No, it doesn't, at least not if you consider peripheral vision - the eye is *much* wider than normal. If you do try to exclude peripheral visions, then it's sort of in the ballpark, but extremely subjective - anything from around 20mm to around 50mm on APS-C (30 to 75 on film) might be legitimately claimed to be about the same as the eye.
12-03-2008, 12:07 AM   #97
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QuoteOriginally posted by m8o Quote
Kidding aside, put a zoom that goes at least 30 - 70mm (or both shorter & longer) onto the camera. Put camera to your right eye. With left eye open look at a chair at an isometric angle with both eyes. Zoom in out & Stop when the two images are the same perspective & size thru the viewfinder as with the naked eye (when the two images perfectly overlay). ...the lens always stops @ 50mm for me.
I thought you said kidding aside? For the record, if perspective changes one iota when zooming, your lens is horribly defective.

As for size, that all depends on the viewfinder.
12-03-2008, 12:08 AM   #98
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QuoteOriginally posted by m8o Quote
Kidding aside, put a zoom that goes at least 30 - 70mm (or both shorter & longer) onto the camera. Put camera to your right eye. With left eye open look at a chair at an isometric angle with both eyes. Zoom in out & Stop when the two images are the same perspective & size thru the viewfinder as with the naked eye (when the two images perfectly overlay). ...the lens always stops @ 50mm for me.
I thought you said kidding aside? For the record, as I have said many time now, if perspective changes one iota when zooming, your lens is *horribly* defective.

As for image size, that all depends on the viewfinder.

12-03-2008, 04:50 AM   #99
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QuoteOriginally posted by Marc Sabatella Quote
I thought you said kidding aside? For the record, as I have said many time now, if perspective changes one iota when zooming, your lens is *horribly* defective.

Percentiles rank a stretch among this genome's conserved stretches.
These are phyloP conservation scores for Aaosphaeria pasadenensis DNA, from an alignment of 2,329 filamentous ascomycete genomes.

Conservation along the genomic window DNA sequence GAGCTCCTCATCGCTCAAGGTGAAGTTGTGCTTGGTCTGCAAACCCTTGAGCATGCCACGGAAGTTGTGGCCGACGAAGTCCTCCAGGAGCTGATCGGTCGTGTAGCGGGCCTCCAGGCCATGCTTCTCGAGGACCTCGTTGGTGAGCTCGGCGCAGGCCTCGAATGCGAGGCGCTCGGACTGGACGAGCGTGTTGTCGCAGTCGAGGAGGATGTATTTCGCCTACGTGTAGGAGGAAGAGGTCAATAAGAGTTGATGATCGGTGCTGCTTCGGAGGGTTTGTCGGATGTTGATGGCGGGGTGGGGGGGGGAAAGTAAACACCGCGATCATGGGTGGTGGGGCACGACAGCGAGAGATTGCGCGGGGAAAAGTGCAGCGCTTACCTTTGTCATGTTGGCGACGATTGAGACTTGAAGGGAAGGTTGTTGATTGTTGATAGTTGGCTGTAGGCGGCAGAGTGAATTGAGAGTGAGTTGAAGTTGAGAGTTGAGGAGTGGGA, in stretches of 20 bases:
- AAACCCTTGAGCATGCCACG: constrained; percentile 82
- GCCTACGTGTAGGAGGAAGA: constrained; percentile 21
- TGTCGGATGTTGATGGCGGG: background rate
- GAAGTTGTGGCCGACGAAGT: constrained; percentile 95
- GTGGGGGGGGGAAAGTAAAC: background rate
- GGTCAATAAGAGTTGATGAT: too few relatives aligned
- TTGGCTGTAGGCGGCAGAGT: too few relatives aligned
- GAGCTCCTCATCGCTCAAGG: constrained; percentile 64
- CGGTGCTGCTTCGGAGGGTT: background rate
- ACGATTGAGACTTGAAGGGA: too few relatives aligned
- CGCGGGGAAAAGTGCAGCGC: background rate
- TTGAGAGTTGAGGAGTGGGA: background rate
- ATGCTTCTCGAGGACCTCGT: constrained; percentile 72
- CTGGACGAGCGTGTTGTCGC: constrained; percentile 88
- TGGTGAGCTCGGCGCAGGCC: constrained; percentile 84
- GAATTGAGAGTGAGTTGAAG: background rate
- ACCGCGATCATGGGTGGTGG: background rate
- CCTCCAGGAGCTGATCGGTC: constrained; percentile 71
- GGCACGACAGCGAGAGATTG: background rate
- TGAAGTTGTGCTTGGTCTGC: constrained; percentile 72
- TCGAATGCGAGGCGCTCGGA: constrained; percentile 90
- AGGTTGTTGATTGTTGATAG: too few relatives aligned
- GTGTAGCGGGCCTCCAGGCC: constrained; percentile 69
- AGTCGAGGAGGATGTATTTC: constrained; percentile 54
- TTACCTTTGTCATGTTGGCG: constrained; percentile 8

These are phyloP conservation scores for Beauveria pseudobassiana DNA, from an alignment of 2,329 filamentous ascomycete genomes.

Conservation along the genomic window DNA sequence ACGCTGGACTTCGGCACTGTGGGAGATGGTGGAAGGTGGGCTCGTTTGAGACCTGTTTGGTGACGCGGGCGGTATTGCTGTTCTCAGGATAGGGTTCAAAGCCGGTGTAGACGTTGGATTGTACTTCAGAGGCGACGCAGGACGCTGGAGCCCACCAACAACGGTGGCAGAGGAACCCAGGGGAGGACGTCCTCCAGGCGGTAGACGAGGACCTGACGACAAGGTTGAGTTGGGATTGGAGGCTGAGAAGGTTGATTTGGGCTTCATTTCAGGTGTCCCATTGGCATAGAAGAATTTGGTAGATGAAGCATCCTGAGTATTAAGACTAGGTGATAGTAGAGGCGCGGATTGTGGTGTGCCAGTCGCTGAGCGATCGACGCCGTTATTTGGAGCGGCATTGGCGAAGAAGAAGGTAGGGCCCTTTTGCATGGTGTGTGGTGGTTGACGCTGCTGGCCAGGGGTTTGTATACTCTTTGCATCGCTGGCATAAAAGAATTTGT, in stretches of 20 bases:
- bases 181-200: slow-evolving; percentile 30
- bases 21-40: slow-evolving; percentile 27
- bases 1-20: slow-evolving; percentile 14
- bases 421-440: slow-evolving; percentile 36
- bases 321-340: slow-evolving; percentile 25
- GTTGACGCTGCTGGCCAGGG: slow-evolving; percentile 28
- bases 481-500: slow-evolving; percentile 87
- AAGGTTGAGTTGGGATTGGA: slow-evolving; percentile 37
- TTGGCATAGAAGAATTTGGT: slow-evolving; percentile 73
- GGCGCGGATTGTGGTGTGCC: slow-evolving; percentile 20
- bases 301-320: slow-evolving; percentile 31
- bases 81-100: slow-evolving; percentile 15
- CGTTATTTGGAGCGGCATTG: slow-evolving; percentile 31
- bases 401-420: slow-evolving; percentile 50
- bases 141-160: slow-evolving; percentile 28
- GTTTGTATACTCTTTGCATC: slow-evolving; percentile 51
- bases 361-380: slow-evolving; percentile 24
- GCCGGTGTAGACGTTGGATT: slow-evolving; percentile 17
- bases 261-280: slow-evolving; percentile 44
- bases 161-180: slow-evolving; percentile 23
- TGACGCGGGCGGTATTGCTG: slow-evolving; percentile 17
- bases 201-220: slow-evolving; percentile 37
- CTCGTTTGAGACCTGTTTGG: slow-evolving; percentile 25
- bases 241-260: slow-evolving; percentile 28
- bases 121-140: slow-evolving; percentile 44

But if a zoom lens extends while zooming, then front glass goes closer to subject. Does that count as small perspective change?
12-03-2008, 06:36 AM   #100
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QuoteOriginally posted by Marc Sabatella Quote
No, it doesn't, at least not if you consider peripheral vision - the eye is *much* wider than normal. If you do try to exclude peripheral visions, then it's sort of in the ballpark, but extremely subjective - anything from around 20mm to around 50mm on APS-C (30 to 75 on film) might be legitimately claimed to be about the same as the eye.
Actually, yes it does. It's just that you insist on setting up this peripheral vision straw man as if it means something.
Get over it, your wrong.
If it was any other way, then (in 35mm), a normal lens would be considered to be around 24mm.
12-03-2008, 09:19 AM   #101
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As I understand it, "normal" perspective has nothing at all to do with the width and height of the image when looking through the viewfinder. I see a larger FOV with one eye than I can see at 16mm on my K20.

The view through my viewfinder at about 55mm (roughly 80mm full-frame equivalent) shows objects in the focal plane at roughly the same size as my naked eye. This also has nothing to do with a "normal" perspective.

Perspective: The relationship of aspects of a subject to each other and to a whole.

"Normal" perspective in photography simply means that the relative size of the objects in the frame are reproduced in the same relative size as we see with our normal vision. If I look at a scene through a 16mm lens, the objects furthest from the focal plane of the lens look proportionately smaller compared to objects in the focal plane. If I look at the same scene at 250mm, the objects further back from the focal plane look proportionatly larger compared to objects in the focal plane.

Photographers use this effect in selecting "portrait length" lenses. The most accurate portrait will be obtained with a normal lens. A wide angle lens will stretch a person's face in an unflattering manner, and a telephoto lens will flatten the face in a flattering manner. Hence the preference for mild telephoto portrait lenses. If you're photographing a beautiful model with an unusually long nose, pull out that 300mm prime.